The World Health Organization (WHO) has released the fifth update to the living guidelines on drugs for the treatment of COVID-19. These updated guidelines were published in BMJ.

The Guideline Development Group (GDG) analyzed data from 4200 trials in order to determine “the role of drugs in COVID-19 treatment,” such that patients around the world are receiving the best evidence-based therapies.

The guidelines have been built on previous releases which strongly recommended the use of interleukin (IL)-6 receptor blockers and corticosteroids among patients with severe or critical SARS-CoV-2 infection. Patients with non-severe disease should not be administered these drugs.

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In this addition to the living guidelines, the GDG advised that treatment with casirivimab-imdevimab should conditionally be administered to only adult patients with non-severe COVID-19 who are at increased risk for hospitalization or severe SARS-CoV-2 infection. With exception to those who are either immunosuppressed or have another significant risk factor for severe disease, the GDG recommended against treatment with casirivimab-imdevimab in children with SARS-CoV-2 infection because of the decreased risk for hospitalization among this patient population. In addition, the GDG recommended that patients who receive these drugs should be monitored for potential allergic reactions.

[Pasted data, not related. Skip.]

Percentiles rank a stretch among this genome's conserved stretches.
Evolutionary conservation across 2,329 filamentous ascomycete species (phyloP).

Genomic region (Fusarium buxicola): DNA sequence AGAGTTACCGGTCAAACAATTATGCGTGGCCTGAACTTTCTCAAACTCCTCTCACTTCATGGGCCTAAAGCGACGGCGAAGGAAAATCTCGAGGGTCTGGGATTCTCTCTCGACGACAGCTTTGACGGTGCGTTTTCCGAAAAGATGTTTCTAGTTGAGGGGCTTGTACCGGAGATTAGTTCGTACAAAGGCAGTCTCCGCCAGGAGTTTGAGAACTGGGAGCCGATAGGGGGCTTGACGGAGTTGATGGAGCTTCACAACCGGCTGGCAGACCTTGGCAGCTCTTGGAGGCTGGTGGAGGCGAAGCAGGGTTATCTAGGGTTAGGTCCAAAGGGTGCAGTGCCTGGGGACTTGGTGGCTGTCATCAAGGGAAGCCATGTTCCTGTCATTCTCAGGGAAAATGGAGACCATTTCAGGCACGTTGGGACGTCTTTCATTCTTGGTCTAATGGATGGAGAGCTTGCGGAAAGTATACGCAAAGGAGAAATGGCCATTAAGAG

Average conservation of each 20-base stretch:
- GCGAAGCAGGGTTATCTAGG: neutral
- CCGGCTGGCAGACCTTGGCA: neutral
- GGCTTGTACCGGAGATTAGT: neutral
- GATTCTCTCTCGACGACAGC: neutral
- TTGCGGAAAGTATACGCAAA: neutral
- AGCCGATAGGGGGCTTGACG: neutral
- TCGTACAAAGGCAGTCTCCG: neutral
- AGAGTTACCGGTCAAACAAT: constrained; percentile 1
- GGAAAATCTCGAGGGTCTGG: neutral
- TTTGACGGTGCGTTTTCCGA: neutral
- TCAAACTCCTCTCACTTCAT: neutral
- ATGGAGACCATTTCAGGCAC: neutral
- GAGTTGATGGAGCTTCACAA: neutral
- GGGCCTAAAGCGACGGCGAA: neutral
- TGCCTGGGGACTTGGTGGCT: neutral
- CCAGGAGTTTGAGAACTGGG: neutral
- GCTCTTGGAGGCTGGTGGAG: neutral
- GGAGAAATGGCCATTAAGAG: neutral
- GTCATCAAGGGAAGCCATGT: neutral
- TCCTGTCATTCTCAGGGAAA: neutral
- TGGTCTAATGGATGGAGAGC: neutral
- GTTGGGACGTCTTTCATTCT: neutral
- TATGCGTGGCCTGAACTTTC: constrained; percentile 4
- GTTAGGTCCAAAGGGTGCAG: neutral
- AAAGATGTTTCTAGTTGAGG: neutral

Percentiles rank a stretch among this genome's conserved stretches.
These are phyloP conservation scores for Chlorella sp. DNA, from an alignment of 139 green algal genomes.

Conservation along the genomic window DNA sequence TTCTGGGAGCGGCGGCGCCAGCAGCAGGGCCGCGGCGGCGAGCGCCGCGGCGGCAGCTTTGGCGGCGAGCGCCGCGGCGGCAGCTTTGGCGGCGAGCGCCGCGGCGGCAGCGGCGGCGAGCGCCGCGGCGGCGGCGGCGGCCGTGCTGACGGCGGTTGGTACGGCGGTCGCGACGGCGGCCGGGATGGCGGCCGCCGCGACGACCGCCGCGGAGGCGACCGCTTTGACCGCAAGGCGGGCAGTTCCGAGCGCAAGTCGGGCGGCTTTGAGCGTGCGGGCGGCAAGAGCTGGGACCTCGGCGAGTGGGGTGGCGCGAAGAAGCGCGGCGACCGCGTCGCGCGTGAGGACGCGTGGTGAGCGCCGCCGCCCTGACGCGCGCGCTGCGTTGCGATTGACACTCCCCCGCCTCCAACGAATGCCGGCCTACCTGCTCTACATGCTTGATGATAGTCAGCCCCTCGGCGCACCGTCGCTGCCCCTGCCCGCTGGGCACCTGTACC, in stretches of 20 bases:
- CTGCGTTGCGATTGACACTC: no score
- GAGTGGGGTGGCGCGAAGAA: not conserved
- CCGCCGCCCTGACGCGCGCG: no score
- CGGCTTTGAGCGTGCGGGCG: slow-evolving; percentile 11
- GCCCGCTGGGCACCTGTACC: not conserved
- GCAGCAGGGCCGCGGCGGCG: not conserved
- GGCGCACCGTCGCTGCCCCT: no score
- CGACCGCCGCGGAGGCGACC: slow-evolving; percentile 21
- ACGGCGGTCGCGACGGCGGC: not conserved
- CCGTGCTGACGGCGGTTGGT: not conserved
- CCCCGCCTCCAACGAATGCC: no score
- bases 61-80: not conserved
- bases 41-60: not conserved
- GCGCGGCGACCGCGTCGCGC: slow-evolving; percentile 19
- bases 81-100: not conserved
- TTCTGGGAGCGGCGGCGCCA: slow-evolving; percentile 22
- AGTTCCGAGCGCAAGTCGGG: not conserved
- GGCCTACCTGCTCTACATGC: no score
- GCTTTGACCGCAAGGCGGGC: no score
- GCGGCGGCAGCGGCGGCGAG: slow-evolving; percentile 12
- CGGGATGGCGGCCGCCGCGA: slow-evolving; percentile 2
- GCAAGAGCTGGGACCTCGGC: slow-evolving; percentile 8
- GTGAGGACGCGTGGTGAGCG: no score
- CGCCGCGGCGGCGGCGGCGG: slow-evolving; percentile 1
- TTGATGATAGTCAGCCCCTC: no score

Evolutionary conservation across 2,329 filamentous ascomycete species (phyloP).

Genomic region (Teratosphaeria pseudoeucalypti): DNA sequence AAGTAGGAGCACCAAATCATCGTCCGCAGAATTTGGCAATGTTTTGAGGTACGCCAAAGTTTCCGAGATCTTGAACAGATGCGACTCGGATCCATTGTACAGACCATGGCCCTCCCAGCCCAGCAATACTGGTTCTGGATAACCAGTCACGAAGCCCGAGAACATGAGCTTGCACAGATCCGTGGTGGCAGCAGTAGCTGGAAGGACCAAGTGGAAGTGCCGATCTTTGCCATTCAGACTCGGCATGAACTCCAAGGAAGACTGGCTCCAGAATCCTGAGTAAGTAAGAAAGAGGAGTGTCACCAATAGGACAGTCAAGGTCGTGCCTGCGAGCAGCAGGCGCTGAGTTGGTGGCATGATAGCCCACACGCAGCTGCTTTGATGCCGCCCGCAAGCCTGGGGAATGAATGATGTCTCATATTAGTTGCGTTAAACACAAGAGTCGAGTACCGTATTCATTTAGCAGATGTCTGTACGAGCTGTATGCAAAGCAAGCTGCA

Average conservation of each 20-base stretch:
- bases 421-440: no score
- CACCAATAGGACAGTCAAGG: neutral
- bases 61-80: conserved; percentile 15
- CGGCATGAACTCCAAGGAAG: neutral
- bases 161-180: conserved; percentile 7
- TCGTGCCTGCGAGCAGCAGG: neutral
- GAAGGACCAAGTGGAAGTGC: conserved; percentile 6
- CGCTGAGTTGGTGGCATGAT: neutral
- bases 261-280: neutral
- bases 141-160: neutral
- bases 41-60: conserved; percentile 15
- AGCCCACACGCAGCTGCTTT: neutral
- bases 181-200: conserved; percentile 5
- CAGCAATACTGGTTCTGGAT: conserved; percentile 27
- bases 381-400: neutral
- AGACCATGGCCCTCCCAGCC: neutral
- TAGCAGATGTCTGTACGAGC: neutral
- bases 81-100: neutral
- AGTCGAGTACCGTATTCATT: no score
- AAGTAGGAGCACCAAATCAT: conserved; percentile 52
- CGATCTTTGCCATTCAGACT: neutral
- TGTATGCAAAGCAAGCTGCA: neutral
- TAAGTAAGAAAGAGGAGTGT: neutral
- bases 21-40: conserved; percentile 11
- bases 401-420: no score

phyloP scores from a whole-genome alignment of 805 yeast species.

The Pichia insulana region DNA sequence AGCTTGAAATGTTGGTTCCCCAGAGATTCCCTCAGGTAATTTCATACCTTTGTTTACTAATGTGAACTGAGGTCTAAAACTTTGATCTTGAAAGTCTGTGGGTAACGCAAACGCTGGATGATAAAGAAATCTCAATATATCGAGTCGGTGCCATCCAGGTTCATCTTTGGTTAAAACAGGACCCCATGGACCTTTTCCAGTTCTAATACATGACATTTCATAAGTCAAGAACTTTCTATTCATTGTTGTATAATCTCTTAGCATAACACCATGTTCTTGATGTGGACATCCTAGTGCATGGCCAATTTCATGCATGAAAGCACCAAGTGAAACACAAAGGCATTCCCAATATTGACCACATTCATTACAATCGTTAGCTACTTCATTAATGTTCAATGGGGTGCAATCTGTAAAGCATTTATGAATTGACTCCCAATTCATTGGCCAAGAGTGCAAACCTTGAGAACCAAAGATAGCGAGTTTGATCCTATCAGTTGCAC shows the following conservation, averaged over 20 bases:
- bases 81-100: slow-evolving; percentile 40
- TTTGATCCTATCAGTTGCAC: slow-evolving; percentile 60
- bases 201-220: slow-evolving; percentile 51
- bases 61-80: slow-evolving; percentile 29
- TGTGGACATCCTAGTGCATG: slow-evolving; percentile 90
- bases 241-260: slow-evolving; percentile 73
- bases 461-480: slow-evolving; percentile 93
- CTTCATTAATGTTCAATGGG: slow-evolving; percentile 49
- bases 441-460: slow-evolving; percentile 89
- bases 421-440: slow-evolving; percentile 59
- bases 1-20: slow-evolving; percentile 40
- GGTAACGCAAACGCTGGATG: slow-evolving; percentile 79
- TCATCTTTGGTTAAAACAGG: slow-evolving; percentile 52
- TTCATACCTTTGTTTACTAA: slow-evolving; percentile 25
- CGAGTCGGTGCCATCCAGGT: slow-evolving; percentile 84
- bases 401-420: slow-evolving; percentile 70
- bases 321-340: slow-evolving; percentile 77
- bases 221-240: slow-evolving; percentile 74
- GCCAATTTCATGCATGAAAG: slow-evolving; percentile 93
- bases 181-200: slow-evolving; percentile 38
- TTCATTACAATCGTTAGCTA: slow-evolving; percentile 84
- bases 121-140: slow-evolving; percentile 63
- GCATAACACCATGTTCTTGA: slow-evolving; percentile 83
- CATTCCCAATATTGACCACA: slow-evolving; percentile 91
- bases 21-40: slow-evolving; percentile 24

The GDG noted the lack of an established decision-making tool for assessing which patients are at increased risk for hospitalization. However, physicians should prioritize patients who are unvaccinated, those of older age, those who are immunosuppressed, and those with chronic conditions.

The evidence behind this recommendation is due to findings which showed decreased hospital admission and decreased time to clinical improvement in patients with non-severe SARS-CoV-2 infection. Among patients with severe (oxygen saturation <90%, signs of pneumonia, or severe respiratory distress) or critical (requires life sustaining treatment, acute respiratory distress syndrome, sepsis, or septic shock) SARS-CoV-2 infection, therapy with neutralizing monoclonal antibodies was found to be associated with a decreased risk of mortality as well as invasive mechanical ventilation.

The GDG also recommended systemic corticosteroids for the treatment of patients with severe or critical SARS-CoV-2 infection. Results of clinical trials included in their analysis showed evidence of a 3.4% decrease in 28-day mortality among this patient population (relative risk [RR], 0.79; 95% CI, 0.70-0.90). In addition, the GDG noted that findings from these trials showed an association between corticosteroid use and a decreased risk for invasive mechanical ventilation among patients with severe or critical SARS-Cov-2 infection (RR, 0.74; 95% CI, 0.59-0.93). However, they noted that the use of corticosteroids is less clear among populations that were under-represented in clinical trials, such as patients with tuberculosis, children, and those who were immunocompromised.

In patients with non-severe SARS-Cov-2 infection, the GDG recommended against treatment with corticosteroids as evidence from clinical trials showed corticosteroids may increase the risk for 28-day mortality (RR, 1.22; 95% CI, 0.93-1.61).

The GDG also recommended against treatment with remdesivir, lopinavir-ritonavir, hydroxychloroquine, and ivermectin in patients with COVID-19.

These guidelines are subject to change in response to ongoing research into the optimal management of patients with SARS-CoV-2 infection.


Rochwerg B, Agarwal A, Agoritsas T, et al. A living WHO guideline on drugs for covid-19. BMJ. 2020;370:m3379. doi:10.1136/bmj.m3379

This article originally appeared on Infectious Disease Advisor